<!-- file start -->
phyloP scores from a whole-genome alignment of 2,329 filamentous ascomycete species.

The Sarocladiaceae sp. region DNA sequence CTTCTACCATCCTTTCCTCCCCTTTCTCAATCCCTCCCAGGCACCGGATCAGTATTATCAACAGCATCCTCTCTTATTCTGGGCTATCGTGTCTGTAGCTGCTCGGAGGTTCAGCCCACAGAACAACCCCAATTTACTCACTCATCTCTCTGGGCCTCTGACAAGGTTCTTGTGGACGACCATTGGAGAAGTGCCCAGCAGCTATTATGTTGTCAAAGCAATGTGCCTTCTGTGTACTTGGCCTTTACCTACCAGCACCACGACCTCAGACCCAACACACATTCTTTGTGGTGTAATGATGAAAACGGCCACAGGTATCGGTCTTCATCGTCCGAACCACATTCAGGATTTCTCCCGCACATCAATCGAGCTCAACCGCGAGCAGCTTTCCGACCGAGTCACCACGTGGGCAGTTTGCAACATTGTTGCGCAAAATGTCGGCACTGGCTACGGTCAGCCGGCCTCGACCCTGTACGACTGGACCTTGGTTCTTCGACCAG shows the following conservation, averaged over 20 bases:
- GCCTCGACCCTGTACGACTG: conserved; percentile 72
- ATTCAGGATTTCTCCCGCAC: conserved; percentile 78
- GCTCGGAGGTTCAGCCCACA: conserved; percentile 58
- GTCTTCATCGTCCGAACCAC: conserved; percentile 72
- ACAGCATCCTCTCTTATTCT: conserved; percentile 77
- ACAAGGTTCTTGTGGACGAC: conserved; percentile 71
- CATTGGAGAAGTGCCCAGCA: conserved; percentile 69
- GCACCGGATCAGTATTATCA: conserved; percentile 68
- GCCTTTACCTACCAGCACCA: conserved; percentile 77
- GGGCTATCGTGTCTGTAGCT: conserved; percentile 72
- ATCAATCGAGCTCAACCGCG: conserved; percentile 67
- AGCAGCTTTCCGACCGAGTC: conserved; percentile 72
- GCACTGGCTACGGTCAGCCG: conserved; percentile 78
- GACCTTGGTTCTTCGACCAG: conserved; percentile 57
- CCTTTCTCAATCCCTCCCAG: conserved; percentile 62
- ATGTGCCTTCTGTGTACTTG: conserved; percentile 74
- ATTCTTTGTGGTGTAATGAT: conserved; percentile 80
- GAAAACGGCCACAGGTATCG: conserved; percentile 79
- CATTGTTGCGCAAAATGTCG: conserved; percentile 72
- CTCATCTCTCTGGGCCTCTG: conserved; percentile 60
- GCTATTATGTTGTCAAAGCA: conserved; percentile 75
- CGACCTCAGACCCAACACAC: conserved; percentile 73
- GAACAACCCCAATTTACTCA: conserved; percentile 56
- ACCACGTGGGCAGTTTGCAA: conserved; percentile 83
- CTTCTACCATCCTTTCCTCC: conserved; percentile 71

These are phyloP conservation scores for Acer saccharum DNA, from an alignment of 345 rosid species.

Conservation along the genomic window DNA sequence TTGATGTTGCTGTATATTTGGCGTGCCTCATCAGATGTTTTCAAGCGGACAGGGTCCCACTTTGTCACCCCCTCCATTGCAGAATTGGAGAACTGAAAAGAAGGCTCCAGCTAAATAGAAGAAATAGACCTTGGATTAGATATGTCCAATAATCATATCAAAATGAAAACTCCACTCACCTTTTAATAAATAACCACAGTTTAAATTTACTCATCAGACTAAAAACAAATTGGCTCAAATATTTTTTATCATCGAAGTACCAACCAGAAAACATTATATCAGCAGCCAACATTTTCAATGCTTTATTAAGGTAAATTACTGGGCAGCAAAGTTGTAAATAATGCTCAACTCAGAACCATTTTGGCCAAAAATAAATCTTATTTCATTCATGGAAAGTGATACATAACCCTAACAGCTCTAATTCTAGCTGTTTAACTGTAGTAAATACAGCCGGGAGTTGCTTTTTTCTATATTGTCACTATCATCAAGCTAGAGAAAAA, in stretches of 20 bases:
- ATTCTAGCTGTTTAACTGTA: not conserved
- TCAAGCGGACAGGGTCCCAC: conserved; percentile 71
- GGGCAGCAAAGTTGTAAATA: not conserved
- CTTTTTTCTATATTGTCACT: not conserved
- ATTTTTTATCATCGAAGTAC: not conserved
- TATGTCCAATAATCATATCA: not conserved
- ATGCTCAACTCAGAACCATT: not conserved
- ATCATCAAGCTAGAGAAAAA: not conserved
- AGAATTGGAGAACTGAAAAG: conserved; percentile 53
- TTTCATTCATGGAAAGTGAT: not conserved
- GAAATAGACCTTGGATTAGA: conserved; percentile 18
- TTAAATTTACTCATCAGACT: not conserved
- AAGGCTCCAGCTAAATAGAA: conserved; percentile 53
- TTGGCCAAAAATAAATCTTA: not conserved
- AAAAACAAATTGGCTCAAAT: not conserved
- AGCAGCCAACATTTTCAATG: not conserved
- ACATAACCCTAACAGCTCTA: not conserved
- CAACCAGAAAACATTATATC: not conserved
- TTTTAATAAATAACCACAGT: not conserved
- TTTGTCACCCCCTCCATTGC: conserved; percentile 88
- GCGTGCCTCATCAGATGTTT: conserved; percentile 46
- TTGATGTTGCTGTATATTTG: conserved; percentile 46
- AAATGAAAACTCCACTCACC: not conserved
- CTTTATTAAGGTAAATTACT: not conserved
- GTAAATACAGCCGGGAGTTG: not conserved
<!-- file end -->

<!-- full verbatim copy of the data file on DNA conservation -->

phyloP scores from a whole-genome alignment of 2,329 filamentous ascomycete species.

The Sarocladiaceae sp. region DNA sequence CTTCTACCATCCTTTCCTCCCCTTTCTCAATCCCTCCCAGGCACCGGATCAGTATTATCAACAGCATCCTCTCTTATTCTGGGCTATCGTGTCTGTAGCTGCTCGGAGGTTCAGCCCACAGAACAACCCCAATTTACTCACTCATCTCTCTGGGCCTCTGACAAGGTTCTTGTGGACGACCATTGGAGAAGTGCCCAGCAGCTATTATGTTGTCAAAGCAATGTGCCTTCTGTGTACTTGGCCTTTACCTACCAGCACCACGACCTCAGACCCAACACACATTCTTTGTGGTGTAATGATGAAAACGGCCACAGGTATCGGTCTTCATCGTCCGAACCACATTCAGGATTTCTCCCGCACATCAATCGAGCTCAACCGCGAGCAGCTTTCCGACCGAGTCACCACGTGGGCAGTTTGCAACATTGTTGCGCAAAATGTCGGCACTGGCTACGGTCAGCCGGCCTCGACCCTGTACGACTGGACCTTGGTTCTTCGACCAG shows the following conservation, averaged over 20 bases:
- GCCTCGACCCTGTACGACTG: conserved; percentile 72
- ATTCAGGATTTCTCCCGCAC: conserved; percentile 78
- GCTCGGAGGTTCAGCCCACA: conserved; percentile 58
- GTCTTCATCGTCCGAACCAC: conserved; percentile 72
- ACAGCATCCTCTCTTATTCT: conserved; percentile 77
- ACAAGGTTCTTGTGGACGAC: conserved; percentile 71
- CATTGGAGAAGTGCCCAGCA: conserved; percentile 69
- GCACCGGATCAGTATTATCA: conserved; percentile 68
- GCCTTTACCTACCAGCACCA: conserved; percentile 77
- GGGCTATCGTGTCTGTAGCT: conserved; percentile 72
- ATCAATCGAGCTCAACCGCG: conserved; percentile 67
- AGCAGCTTTCCGACCGAGTC: conserved; percentile 72
- GCACTGGCTACGGTCAGCCG: conserved; percentile 78
- GACCTTGGTTCTTCGACCAG: conserved; percentile 57
- CCTTTCTCAATCCCTCCCAG: conserved; percentile 62
- ATGTGCCTTCTGTGTACTTG: conserved; percentile 74
- ATTCTTTGTGGTGTAATGAT: conserved; percentile 80
- GAAAACGGCCACAGGTATCG: conserved; percentile 79
- CATTGTTGCGCAAAATGTCG: conserved; percentile 72
- CTCATCTCTCTGGGCCTCTG: conserved; percentile 60
- GCTATTATGTTGTCAAAGCA: conserved; percentile 75
- CGACCTCAGACCCAACACAC: conserved; percentile 73
- GAACAACCCCAATTTACTCA: conserved; percentile 56
- ACCACGTGGGCAGTTTGCAA: conserved; percentile 83
- CTTCTACCATCCTTTCCTCC: conserved; percentile 71

These are phyloP conservation scores for Acer saccharum DNA, from an alignment of 345 rosid species.

Conservation along the genomic window DNA sequence TTGATGTTGCTGTATATTTGGCGTGCCTCATCAGATGTTTTCAAGCGGACAGGGTCCCACTTTGTCACCCCCTCCATTGCAGAATTGGAGAACTGAAAAGAAGGCTCCAGCTAAATAGAAGAAATAGACCTTGGATTAGATATGTCCAATAATCATATCAAAATGAAAACTCCACTCACCTTTTAATAAATAACCACAGTTTAAATTTACTCATCAGACTAAAAACAAATTGGCTCAAATATTTTTTATCATCGAAGTACCAACCAGAAAACATTATATCAGCAGCCAACATTTTCAATGCTTTATTAAGGTAAATTACTGGGCAGCAAAGTTGTAAATAATGCTCAACTCAGAACCATTTTGGCCAAAAATAAATCTTATTTCATTCATGGAAAGTGATACATAACCCTAACAGCTCTAATTCTAGCTGTTTAACTGTAGTAAATACAGCCGGGAGTTGCTTTTTTCTATATTGTCACTATCATCAAGCTAGAGAAAAA, in stretches of 20 bases:
- ATTCTAGCTGTTTAACTGTA: not conserved
- TCAAGCGGACAGGGTCCCAC: conserved; percentile 71
- GGGCAGCAAAGTTGTAAATA: not conserved
- CTTTTTTCTATATTGTCACT: not conserved
- ATTTTTTATCATCGAAGTAC: not conserved
- TATGTCCAATAATCATATCA: not conserved
- ATGCTCAACTCAGAACCATT: not conserved
- ATCATCAAGCTAGAGAAAAA: not conserved
- AGAATTGGAGAACTGAAAAG: conserved; percentile 53
- TTTCATTCATGGAAAGTGAT: not conserved
- GAAATAGACCTTGGATTAGA: conserved; percentile 18
- TTAAATTTACTCATCAGACT: not conserved
- AAGGCTCCAGCTAAATAGAA: conserved; percentile 53
- TTGGCCAAAAATAAATCTTA: not conserved
- AAAAACAAATTGGCTCAAAT: not conserved
- AGCAGCCAACATTTTCAATG: not conserved
- ACATAACCCTAACAGCTCTA: not conserved
- CAACCAGAAAACATTATATC: not conserved
- TTTTAATAAATAACCACAGT: not conserved
- TTTGTCACCCCCTCCATTGC: conserved; percentile 88
- GCGTGCCTCATCAGATGTTT: conserved; percentile 46
- TTGATGTTGCTGTATATTTG: conserved; percentile 46
- AAATGAAAACTCCACTCACC: not conserved
- CTTTATTAAGGTAAATTACT: not conserved
- GTAAATACAGCCGGGAGTTG: not conserved